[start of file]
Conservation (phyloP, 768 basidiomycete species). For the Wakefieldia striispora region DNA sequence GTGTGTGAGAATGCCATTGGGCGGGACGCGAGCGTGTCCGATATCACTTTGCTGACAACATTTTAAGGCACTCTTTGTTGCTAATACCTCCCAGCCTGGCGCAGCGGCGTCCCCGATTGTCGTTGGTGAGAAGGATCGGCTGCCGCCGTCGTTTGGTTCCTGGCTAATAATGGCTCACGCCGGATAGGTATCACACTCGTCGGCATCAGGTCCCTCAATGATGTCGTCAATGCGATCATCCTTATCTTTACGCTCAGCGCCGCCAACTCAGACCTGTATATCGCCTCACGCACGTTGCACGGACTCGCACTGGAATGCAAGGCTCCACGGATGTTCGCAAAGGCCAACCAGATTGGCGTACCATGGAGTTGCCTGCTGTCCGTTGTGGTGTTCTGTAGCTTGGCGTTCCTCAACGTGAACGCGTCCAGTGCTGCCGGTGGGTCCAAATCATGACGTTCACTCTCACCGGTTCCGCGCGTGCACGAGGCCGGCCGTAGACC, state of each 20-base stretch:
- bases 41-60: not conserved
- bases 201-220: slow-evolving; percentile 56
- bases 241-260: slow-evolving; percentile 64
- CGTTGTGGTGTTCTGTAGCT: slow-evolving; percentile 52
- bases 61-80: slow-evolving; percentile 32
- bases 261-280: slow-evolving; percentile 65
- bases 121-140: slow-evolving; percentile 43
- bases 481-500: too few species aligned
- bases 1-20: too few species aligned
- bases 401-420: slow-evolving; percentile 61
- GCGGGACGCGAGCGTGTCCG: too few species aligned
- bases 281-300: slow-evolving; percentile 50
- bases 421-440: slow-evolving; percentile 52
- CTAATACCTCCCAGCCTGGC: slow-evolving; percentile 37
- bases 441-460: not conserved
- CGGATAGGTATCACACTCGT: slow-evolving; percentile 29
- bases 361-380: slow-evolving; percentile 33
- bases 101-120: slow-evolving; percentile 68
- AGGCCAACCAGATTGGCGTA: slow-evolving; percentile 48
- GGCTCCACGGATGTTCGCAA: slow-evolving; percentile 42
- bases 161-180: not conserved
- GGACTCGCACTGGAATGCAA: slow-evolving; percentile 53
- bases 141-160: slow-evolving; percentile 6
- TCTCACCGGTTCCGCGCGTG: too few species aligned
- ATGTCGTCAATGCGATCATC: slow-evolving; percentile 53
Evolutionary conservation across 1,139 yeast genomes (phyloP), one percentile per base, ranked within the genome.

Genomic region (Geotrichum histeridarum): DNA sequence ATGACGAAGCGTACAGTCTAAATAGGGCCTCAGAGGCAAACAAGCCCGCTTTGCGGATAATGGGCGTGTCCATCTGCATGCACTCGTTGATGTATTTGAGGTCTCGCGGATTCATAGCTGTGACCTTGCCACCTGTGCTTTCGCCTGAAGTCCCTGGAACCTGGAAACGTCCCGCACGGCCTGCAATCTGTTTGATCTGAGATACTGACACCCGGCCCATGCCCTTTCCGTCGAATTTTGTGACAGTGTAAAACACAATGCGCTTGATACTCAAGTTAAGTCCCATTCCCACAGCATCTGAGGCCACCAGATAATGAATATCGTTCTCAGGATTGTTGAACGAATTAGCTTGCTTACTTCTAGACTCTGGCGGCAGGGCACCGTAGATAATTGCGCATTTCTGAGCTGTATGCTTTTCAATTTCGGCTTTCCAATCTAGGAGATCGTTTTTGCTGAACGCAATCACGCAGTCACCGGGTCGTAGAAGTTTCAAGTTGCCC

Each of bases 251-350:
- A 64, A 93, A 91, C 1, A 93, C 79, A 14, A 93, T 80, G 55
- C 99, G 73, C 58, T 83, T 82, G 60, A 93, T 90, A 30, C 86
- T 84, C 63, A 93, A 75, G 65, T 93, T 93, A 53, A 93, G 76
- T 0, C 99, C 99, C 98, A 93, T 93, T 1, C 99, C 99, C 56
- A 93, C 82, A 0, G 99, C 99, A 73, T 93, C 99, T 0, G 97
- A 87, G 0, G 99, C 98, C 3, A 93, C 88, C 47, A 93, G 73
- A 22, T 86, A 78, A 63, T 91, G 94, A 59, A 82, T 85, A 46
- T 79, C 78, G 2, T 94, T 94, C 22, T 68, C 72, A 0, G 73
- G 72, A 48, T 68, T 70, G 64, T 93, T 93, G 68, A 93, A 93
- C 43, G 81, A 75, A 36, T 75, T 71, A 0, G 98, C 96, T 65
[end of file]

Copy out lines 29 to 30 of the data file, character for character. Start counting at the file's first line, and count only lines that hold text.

Each of bases 251-350:
- A 64, A 93, A 91, C 1, A 93, C 79, A 14, A 93, T 80, G 55